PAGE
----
For nearly a decade, the Listening Room at the Dole Mansion in Crystal Lake served as a venue for music and entertainment.
But in recent months, the mansion’s basement space has been redesigned as a speakeasy-style music lounge, which will be renamed Lou’s later this year, said Erin McElroy, relationship manager for the Dole.
The show’s soft opening has included private events and pop-up music performances since earlier this year, starting with Sara Jean Stevens in early February. It will officially open to the public in the fall to coincide with Winter at the Dole, McElroy said.
Barbara Bouboutsis, singer and pianist of local band BB and the Hive, rehearsed in the new space.
“There’s a special energy to this piece,” she said. “I just like the vibe here. It feels like you have an audience even when this room is empty. The sound fills the room without too much amplification.”
The venue’s fall schedule is expected to be released shortly after Lakeside Festival next week, McElroy said.
Blues guitarist Jimmy Nick is set to perform at a pop-up event in late July ahead of his Music Under the Trees performance on August 18.
Proceeds from events, as they did before the pandemic, will fund the preservation of the Dole, Niequist said.
The refurbishment of the Listening Room is intended to commemorate both the 20th anniversary of the Lakeside Legacy Foundation – which runs the Dole – and the 100th anniversary of Eliza “Lou” Ringling’s purchase of the mansion and the subsequent founding of the Crystal Lake Country Club, a regional fixture during the Roaring Twenties.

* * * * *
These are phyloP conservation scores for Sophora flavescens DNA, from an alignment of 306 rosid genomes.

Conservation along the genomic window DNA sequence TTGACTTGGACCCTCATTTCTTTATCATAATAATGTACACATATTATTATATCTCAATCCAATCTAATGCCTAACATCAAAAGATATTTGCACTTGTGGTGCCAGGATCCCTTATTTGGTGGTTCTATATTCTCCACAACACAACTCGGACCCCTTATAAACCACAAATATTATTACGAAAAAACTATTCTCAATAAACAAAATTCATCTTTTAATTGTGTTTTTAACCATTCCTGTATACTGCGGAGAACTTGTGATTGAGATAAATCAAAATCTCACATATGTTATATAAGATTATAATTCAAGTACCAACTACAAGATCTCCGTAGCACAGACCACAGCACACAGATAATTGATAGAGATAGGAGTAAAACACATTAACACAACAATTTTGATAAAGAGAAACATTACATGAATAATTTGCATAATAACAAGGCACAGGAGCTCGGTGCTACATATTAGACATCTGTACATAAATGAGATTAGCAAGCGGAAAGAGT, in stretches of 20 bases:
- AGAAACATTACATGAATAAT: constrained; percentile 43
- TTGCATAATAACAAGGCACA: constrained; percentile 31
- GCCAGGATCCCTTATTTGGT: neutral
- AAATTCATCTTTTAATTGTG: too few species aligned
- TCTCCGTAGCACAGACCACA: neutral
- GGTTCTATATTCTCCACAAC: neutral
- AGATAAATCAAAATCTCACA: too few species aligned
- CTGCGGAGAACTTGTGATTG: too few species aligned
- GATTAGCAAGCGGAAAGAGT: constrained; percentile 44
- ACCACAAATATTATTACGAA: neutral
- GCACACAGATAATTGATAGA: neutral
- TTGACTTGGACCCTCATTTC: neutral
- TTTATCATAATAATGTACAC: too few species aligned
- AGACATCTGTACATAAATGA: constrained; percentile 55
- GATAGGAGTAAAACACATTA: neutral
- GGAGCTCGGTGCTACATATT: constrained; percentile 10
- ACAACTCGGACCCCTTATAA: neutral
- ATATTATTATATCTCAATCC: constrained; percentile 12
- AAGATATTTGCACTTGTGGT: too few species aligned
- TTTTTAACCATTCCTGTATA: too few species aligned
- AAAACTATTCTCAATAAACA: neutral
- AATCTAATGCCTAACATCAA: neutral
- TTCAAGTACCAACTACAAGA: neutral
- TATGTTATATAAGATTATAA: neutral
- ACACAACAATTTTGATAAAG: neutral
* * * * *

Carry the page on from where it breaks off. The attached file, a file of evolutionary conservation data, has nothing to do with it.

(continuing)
“This building has been on the brink of destruction many times,” said Katie Bobrow, community engagement specialist. “When Eliza Ringling bought it in 1922, the grounds were flooded and frozen. Now we take care of it.”
Period furniture was added through donations and arranged in the style of a 1920s concert hall. A new bar was also added and the room painted dark blue, Bobrow said.
When open, the space will accommodate between 30 and 120 guests, depending on the furniture arrangement, McElroy said.
“We’re on the garden level of a 1926 building, so we’ve created a vintage, vignette living room feel,” McElroy said. “We want people to feel like they’ve been transported to one of Chicago’s great little historic concert halls, but in McHenry County.”
At the new bar, Lou’s will serve classic cocktails and drinks, including several created by Bobrow, who was hired with Brittany Niequist late last year, in part to help reinvent the Listening Room space and reboot the public events. after the pandemic.
Bobrow’s creations include the “Snake Charmer”, a riff on an old game with a name that pays homage to Ringling’s role in the Ringling Brothers circus, and the “Lou 22”, a French 75 with gin, lemon, syrup of homemade berries and prosecco.
“We’re going for something luxurious, rich, classy,” Bobrow said.
The new era design of the space evokes a time when people found new ways of expression in part to escape socio-political struggles, such as World War I, the Great Depression – or today, the pandemic, said Niequist.
“They had so much fun,” Niequiest said of the 1920s and who would have been at the new country club. “There was a bit of newfound freedom, especially for women, in those days. It was a party, a good time. People would have come from Chicago on horseback and buggies or little Fords to be here at Crystal Lake, in this building. It’s dedication.”
The basement space was donated in 2012 to the Beach Cite Studios Legacy Foundation, which used the room for McHenry Youth Orchestra rehearsals. Prior to that, the basement was used as part of the Friendship House preschool, according to Dole’s website.
In Ringling’s day, it was part of the on-field locker room, Bobrow said.
Several Lakeside Legacy Foundation staff said they found Ringling’s story — she married Ringling’s older brother Arthur — and her life as both a performer and an entrepreneur inspiring.
“Lou was such a bold person,” Bobrow said. “She had spice.”
Sharing Ringling’s story was important to the Dole, McElroy said.
“We want people to realize 100 years later that we stand on the shoulders of this female giant,” McElroy said.